To deal only with the zero meridian of Saint Sulpice: you must note the care that has been taken over piercing a hole in the southern stained-glass window, a hole which is so positioned that at noon on the equinox the Sun shines for several seconds on the copper disc in the choir. This disc was formerly moistened with vinegar before the office of Tenebrae and therefore at noon gave off a greenish glow, the last beverage consumed by Christ on the cross (3), and the colour of Raphael.


Here is found the centre of the French landmass and the middle of the French section of the zero meridian.

This place was consecrated by the Kings of the World known as the Bituriges, who welcomed Vercingetorix as a war-chieftain. Battle was actually joined further to the East, at Avaricum, where today the city of Bourges is to found, the city's name being a corruption of "Bituriges" into "bourgeois". Saint Ursin itself was the huge camp where 40,000 knights assembled and where the headquarters of the general staff was to be found, but there is also a legend of an underground passageway running from La Chapelle Saint-Ursin via the Faubourg d'Auron to the house of Jacques Coeur in Bourges.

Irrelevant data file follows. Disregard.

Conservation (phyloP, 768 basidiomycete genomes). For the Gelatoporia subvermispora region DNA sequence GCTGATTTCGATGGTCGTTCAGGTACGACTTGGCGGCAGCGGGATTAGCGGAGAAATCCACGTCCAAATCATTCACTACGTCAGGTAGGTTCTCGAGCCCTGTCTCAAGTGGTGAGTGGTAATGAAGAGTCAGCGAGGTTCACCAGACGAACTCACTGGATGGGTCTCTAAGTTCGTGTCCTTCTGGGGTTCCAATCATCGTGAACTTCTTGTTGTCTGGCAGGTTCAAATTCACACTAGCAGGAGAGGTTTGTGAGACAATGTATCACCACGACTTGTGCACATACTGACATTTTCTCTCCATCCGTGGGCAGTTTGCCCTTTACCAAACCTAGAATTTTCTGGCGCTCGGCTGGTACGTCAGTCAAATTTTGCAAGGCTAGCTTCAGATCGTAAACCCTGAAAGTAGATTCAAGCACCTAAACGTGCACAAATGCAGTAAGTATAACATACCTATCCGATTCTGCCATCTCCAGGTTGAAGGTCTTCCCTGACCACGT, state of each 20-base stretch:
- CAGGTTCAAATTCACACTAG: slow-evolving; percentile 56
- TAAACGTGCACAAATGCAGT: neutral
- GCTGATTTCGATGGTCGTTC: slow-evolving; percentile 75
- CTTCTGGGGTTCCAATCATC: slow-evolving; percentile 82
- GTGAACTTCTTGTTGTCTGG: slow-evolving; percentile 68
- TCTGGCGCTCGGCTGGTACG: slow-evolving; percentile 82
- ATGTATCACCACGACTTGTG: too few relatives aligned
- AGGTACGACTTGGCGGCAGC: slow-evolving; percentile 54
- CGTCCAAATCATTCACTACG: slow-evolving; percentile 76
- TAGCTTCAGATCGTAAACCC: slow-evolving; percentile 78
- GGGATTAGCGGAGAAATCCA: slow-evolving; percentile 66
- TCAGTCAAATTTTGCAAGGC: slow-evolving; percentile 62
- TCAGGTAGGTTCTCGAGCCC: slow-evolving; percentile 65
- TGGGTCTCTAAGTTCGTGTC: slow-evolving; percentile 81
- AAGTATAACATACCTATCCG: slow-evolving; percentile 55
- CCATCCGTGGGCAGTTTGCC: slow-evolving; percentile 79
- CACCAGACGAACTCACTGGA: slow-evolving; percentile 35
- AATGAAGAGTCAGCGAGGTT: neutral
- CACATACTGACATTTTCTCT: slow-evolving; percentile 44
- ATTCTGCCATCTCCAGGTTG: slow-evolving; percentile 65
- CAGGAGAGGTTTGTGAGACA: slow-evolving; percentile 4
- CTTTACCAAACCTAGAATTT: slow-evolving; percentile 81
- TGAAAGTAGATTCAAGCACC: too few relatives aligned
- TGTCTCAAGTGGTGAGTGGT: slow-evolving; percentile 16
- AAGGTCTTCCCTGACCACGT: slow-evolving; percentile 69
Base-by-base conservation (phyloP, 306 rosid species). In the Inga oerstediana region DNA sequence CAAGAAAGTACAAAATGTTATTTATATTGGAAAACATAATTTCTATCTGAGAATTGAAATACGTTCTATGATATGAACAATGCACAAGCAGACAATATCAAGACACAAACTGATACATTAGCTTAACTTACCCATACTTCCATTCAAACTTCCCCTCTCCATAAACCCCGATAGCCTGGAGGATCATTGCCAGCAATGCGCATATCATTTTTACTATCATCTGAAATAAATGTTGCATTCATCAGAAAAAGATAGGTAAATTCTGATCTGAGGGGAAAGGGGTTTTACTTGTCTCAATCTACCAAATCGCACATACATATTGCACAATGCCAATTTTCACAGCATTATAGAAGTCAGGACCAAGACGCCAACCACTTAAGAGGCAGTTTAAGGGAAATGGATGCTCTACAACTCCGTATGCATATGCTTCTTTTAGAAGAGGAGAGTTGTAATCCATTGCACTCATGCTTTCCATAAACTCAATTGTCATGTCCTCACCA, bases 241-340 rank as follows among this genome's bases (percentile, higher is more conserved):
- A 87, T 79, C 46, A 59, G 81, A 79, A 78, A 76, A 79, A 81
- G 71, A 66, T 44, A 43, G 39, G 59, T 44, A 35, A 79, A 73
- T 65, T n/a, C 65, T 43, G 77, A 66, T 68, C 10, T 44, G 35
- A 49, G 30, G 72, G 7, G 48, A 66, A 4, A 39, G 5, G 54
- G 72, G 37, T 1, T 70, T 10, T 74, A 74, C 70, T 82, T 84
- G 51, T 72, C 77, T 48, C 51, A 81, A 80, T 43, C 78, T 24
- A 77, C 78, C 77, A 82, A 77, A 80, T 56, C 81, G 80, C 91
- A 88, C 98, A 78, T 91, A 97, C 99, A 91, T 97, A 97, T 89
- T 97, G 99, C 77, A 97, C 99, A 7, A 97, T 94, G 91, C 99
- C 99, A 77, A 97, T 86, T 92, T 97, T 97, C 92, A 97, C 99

Gregory of Tour mentions Saint Ursin as the first Bishop of Bourges, and therefore the predecessor of Saint Sulpitius.

The central location of La Chapelle Saint-Ursin make it possible to superimpose upon it simultaneously both of the hexagonal emblems, i.e. the fleur de lys and the Seal of Solomon. This can be seen from the fact that a Jewish community established itself there in the 6th century and subsequently flourished. This community possessed the basin of red jasper decorated with gadroons which came from the Temple of Solomon.